Shlomo Yanai.
Teva CEO Shlomo Yanai. Photo by Dan Keinan
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Teva Israel has been working on an arrangement with Nutricia, Europe's foremost maker of baby formulas under the brand name Numico, for marketing its products in Israel within the next year. Nutricia, founded 100 years ago in Holland and a subsidiary of France's Danone group since 2007, has lately expanded into developing, producing and marketing more advanced products for infants, as well as adults suffering sensitivities, allergies or other medical conditions.

Teva's foray into this market threatens the dominance of two products in the Israeli market: Materna, with a 56% share, and Similac, with 42%. The total market accounts for annual sales of NIS 550 million. Similac is a product of the giant American pharmaceutical company Abbott Laboratories and is distributed locally by ProMedico. Materna is a "home-grown" product based in Israel's centrally-located Kibbutz Maabarot.

The Israeli food conglomerate Osem Investments succeeded in a growth strategy of gobbling up a series of kibbutz-based industries over the years. In December 2009, Osem and its parent company, Nestle, paid Kibbutz Maabarot NIS 269 million for 51% of Materna's fixed assets and goodwill. In addition to its 56% share in the formula market, Materna enjoyed a 67% market share in baby cereals last year. Its EBITDA profit for the year was NIS 62 million, giving it a 20.3% margin on sales. In contrast, Osem's EBITDA margin for the same year was just 16.4%.

Considering its potential to rationalize Materna's marketing and distribution through its economies of scales in these areas, and the high profitability and concentration of the baby formula market, the deal looked like a good bargain for Osem. The company took on the risk that this market anomaly wouldn't persist for long, and that another strong marketing company would look at taking a big chunk out of market share. Teva could be the company to achieve this.

Teva Israel, the local marketing arm of Teva Pharmaceuticals, has sales turnover of $500 million a year. It specializes in marketing prescription and non-prescription drugs, medical instruments and equipment, and distribution and logistics services through its SLE subsidiary. SLE is the largest distribution company in Israel for drugs, vitamins, food additives and consumer goods.

Another likely entrant to the Israeli formula market is Perrigo, which earlier this year acquired PBM, a private label manufacturer and the largest producer of infant milk substitutes in the United States. Perrigo has been hinting that it intends to expand PBM operations into new markets, including Israel.

In other Teva news, setbacks for generics

The week started out badly for Teva in the courts. On Monday, the U.S. District Court of New Jersey decided that the patent covering the drug Abilify, developed by Japanese company Otsuka and distributed in the United States by Bristol-Myers Squibb, will remain in force until April 2015. Sales of the drug, used to treat schizophrenia, amounted to $2 billion in the United States over the last 12 months. The decision was a blow to Teva and to other companies challenging the patent, including Sandoz, the generic unit of Novartis, and the Canadian company Apotex.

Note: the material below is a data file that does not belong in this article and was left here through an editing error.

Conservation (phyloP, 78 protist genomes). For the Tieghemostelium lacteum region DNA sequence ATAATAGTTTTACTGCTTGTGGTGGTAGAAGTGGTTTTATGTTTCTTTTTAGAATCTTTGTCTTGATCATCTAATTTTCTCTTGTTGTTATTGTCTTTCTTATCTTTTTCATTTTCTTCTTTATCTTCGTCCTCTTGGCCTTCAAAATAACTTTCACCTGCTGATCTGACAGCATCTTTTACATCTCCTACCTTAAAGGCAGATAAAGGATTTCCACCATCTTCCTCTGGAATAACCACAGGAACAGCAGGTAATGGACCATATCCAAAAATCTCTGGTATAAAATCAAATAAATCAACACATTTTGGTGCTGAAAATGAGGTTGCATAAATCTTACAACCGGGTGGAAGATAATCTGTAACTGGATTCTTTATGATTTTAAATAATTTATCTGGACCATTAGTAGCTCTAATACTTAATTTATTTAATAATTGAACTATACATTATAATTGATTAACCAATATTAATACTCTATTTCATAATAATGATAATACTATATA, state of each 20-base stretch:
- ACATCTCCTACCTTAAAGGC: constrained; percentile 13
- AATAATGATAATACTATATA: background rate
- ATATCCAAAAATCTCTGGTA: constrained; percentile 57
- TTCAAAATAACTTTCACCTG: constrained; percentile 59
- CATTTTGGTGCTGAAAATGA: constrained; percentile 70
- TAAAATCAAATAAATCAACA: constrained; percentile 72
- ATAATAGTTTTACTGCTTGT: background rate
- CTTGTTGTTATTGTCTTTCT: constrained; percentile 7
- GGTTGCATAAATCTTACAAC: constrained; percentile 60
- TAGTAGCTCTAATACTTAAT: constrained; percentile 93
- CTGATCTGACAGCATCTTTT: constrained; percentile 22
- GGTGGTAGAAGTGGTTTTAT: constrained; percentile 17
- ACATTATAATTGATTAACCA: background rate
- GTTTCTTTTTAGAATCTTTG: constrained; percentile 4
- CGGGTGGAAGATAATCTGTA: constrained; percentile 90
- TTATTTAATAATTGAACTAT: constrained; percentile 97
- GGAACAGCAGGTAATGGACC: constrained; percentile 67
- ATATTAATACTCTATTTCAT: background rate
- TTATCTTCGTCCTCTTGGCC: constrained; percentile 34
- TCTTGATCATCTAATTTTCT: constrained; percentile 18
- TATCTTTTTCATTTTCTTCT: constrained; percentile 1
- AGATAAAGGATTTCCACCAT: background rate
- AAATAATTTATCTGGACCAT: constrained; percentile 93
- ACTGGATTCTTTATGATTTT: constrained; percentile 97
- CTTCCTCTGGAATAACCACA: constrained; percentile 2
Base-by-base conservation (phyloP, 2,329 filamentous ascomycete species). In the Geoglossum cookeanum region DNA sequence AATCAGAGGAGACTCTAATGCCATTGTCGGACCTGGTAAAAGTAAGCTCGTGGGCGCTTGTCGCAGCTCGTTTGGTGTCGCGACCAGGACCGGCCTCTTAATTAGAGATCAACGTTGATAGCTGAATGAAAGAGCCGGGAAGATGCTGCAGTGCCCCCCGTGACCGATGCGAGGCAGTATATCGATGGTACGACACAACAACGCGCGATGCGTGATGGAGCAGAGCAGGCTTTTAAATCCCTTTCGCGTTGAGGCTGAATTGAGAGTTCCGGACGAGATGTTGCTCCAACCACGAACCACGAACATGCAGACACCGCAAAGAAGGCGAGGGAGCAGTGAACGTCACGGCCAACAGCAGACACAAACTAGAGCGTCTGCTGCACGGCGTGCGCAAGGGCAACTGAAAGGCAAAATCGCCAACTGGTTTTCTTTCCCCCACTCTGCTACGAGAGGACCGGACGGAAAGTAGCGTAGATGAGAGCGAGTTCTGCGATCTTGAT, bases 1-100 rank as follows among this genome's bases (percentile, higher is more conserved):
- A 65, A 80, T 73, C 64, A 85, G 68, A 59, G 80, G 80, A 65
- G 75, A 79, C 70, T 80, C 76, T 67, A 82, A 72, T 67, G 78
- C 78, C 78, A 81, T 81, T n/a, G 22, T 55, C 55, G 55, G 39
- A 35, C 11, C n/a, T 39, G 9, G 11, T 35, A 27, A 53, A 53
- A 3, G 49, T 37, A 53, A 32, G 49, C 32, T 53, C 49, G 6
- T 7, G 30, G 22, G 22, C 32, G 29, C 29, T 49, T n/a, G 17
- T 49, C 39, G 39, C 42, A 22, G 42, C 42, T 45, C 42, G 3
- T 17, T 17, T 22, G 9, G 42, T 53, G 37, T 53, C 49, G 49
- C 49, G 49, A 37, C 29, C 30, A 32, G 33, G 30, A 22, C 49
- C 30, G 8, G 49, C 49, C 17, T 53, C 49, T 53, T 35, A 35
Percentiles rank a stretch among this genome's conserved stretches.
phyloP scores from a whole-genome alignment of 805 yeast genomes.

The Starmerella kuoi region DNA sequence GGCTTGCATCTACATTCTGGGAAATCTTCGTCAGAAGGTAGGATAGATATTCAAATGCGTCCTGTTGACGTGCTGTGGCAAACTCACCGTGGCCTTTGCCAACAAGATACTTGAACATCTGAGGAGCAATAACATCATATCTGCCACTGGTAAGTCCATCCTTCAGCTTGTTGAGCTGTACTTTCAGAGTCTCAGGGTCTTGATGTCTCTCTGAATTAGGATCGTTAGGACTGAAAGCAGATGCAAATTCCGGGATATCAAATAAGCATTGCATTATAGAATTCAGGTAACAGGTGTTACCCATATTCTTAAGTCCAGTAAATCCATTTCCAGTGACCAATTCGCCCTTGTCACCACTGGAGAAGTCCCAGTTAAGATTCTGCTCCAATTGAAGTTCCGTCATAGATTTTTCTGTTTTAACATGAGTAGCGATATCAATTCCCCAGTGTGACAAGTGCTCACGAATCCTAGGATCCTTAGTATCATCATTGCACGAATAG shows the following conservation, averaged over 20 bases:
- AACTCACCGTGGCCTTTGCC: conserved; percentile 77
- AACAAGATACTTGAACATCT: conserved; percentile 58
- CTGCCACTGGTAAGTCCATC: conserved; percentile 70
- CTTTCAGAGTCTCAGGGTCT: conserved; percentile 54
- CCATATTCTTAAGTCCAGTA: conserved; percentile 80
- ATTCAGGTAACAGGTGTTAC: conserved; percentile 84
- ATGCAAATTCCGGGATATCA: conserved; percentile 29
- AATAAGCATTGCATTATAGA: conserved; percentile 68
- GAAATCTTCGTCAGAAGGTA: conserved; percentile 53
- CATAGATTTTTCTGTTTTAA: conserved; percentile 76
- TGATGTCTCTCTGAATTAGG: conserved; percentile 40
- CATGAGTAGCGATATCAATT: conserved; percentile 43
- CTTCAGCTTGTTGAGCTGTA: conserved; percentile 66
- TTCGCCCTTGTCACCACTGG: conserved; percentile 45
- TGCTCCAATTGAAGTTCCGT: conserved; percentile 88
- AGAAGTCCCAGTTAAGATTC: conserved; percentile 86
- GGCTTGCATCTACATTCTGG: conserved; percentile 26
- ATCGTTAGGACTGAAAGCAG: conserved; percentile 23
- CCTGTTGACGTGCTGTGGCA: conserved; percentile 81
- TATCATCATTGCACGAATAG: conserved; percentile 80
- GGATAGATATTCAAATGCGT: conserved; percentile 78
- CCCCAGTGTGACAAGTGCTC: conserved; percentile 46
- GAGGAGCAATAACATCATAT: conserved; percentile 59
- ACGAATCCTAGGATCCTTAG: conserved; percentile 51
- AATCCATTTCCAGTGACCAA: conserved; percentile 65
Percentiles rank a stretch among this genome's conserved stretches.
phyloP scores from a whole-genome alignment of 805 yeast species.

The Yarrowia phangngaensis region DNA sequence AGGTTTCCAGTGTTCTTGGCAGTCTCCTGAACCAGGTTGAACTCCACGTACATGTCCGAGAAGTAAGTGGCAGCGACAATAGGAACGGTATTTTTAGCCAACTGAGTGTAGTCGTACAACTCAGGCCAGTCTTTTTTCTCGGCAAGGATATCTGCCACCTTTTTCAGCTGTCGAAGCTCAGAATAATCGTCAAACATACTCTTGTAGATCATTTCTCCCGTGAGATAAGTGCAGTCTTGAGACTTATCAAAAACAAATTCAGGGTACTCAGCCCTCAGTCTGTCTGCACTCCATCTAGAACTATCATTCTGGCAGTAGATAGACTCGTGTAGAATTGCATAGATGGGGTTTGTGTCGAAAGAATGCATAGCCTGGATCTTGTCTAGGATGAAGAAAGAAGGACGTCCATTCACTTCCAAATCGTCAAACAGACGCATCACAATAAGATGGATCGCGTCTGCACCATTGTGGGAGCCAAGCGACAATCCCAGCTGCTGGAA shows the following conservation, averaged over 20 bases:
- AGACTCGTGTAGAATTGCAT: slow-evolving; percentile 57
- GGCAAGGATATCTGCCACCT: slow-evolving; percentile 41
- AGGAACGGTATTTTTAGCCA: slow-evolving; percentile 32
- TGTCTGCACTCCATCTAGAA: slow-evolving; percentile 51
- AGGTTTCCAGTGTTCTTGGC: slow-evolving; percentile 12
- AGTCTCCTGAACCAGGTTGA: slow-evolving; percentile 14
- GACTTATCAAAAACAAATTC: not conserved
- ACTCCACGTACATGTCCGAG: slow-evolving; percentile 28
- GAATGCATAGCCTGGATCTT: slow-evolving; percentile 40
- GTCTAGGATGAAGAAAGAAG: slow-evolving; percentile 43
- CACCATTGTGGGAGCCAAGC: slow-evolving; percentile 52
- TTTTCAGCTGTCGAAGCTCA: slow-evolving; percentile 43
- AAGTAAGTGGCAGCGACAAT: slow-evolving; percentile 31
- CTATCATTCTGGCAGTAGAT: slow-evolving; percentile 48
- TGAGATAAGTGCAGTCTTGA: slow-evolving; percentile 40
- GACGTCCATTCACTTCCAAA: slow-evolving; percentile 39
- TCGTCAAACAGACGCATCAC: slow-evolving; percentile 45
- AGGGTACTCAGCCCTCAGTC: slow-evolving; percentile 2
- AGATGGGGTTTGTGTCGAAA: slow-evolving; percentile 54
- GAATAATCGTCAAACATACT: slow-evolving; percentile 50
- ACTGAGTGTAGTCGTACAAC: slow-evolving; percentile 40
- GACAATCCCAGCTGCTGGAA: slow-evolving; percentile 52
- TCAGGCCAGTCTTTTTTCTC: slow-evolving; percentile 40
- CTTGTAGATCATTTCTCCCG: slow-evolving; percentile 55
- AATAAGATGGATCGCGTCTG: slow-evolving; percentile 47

Then on Tuesday, the U.S. District Court of Delaware ruled that Eli Lilly's patent for Alimta will remain valid until July 2016. Alimta, used for treating certain forms of lung cancer, rang up sales of $950 million over the last 12 months in the US. Its third quarter sales in 2010 totaled $245 million, a 14% increase over the third quarter the previous year, making up 6.6% of Eli Lilly's total sales revenues in 2009.

If that wasn't enough, production was set to start at Teva's Irvine, California, plant on a generic substitute for Eli Lilly's Gemzar, a treatment for pancreatic cancer, when the patent expired on November 15. Teva received conditional approval to market its generic product upon expiration of the patent, except for the 2-gram dose version launched by Hospira. Total sales for the drug over the past year were $775 million, of which an estimated 20% were for the dosage approved for Hospira. Teva was supposed to enjoy six months of market exclusivity for all other dosages.

Because of problems at the plant, however, the U.S. Food and Drug Administration, revoked its final approval for Teva to produce the drug at its Irvine facilities, and made its approval conditional once more. The company now has an extension until the end of 2011 to get approval for producing the drug at another of its factories. If Teva misses the new deadline it might lose its lucrative exclusivity in this market.

Good news for allergy sufferers

At the annual scientific meeting this week in Phoenix of the American College of Allergy, Asthma & Immunology, Teva presented the findings from its third and last stage of trials for Qnaze HFA, a nasal spray to treat seasonal allergies. Teva showed the treatment to be effective while as safe as placebos.

Steroid nasal sprays are usually used as initial treatment for runny noses brought on by allergies. These products are currently available only as liquid spray. All dry spray formulations have been taken off the shelves following an FDA decision that the CFC gas they contain harms the ozone layer. Qnaze is based on a dry spray formulation that is considered environmentally friendly.